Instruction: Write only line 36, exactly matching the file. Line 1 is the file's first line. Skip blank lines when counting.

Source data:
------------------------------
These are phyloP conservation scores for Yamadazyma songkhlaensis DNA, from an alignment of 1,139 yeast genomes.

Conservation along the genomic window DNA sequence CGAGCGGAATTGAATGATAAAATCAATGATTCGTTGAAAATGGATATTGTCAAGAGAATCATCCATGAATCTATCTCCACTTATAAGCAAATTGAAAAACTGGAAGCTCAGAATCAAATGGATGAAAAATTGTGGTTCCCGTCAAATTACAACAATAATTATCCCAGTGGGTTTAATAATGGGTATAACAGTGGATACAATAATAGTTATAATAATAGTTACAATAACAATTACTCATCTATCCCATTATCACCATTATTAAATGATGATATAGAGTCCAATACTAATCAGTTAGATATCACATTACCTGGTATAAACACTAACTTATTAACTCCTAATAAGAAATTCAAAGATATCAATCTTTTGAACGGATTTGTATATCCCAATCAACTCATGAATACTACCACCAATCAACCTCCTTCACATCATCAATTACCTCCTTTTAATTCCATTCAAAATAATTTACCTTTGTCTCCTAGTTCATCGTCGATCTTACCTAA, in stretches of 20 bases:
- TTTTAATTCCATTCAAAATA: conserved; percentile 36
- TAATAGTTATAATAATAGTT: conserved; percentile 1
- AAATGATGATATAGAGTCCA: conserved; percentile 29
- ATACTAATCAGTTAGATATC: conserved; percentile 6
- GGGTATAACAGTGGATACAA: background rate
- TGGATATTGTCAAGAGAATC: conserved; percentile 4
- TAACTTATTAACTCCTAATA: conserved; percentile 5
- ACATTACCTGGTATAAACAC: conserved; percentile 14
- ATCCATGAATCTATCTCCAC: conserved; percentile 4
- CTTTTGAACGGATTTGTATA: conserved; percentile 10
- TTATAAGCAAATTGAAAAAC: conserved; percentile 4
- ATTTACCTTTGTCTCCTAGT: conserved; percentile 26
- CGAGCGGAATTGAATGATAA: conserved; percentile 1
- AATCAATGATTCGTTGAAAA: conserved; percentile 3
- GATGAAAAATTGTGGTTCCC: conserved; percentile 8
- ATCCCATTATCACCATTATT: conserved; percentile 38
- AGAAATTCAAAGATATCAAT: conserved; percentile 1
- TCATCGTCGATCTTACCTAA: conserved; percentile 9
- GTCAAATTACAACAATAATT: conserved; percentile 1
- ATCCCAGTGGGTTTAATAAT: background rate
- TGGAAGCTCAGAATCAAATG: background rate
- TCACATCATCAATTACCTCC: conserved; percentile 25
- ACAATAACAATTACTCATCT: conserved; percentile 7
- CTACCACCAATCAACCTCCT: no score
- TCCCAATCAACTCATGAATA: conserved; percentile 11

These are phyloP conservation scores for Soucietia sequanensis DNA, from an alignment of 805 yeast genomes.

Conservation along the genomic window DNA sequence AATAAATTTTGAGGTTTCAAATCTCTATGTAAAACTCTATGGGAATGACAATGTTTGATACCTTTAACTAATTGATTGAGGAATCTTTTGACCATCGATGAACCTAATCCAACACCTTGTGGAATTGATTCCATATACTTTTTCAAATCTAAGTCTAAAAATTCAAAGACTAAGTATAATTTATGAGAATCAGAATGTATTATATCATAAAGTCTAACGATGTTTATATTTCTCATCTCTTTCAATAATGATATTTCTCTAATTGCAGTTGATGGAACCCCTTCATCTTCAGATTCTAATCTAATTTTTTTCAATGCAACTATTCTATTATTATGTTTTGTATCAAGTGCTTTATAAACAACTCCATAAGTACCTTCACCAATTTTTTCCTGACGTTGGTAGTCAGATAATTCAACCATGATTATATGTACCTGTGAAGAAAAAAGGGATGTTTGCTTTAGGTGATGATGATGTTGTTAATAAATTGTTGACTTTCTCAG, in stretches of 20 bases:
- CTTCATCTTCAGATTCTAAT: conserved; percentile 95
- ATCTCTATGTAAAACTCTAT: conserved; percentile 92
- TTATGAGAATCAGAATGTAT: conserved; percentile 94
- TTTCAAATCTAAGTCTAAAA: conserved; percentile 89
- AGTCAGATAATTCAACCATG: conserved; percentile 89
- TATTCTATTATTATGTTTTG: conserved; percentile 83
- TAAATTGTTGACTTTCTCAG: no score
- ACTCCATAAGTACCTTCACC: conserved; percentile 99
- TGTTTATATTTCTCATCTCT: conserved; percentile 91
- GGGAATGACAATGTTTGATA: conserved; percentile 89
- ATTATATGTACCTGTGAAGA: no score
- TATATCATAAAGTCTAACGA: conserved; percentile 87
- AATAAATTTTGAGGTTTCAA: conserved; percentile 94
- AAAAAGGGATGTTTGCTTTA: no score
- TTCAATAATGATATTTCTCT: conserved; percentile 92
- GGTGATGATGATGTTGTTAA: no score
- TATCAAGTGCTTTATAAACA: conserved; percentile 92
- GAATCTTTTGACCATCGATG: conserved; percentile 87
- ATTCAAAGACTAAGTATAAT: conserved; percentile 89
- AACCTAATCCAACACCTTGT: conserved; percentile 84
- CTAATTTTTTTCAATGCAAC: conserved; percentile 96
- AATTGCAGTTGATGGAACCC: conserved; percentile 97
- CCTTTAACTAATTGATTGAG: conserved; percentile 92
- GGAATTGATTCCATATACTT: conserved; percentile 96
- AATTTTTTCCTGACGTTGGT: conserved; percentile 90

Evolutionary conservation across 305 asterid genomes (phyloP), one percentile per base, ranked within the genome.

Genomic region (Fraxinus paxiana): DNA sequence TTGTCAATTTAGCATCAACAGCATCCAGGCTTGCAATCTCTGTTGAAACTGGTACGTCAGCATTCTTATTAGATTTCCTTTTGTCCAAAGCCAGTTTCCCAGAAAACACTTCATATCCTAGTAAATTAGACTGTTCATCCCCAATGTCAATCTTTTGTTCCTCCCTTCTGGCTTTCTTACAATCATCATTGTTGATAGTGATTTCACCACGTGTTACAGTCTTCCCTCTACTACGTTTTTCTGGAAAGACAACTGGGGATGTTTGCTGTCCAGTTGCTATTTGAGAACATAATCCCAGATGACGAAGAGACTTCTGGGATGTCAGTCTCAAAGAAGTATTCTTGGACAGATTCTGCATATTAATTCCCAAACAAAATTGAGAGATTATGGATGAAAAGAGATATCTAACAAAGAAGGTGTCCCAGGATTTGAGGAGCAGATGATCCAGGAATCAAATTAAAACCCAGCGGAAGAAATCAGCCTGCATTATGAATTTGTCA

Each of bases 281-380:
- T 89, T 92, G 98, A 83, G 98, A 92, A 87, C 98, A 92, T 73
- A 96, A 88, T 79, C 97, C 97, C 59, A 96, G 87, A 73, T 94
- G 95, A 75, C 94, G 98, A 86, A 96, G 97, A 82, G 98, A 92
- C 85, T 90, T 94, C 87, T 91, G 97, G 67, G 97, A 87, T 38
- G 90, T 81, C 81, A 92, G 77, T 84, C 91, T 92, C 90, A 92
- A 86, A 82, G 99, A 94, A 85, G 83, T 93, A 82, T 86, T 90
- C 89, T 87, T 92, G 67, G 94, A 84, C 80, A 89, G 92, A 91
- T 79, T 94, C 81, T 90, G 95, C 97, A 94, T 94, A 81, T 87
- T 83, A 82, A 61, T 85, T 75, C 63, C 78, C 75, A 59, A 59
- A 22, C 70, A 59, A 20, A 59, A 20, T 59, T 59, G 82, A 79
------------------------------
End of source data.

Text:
- TAAATTGTTGACTTTCTCAG: no score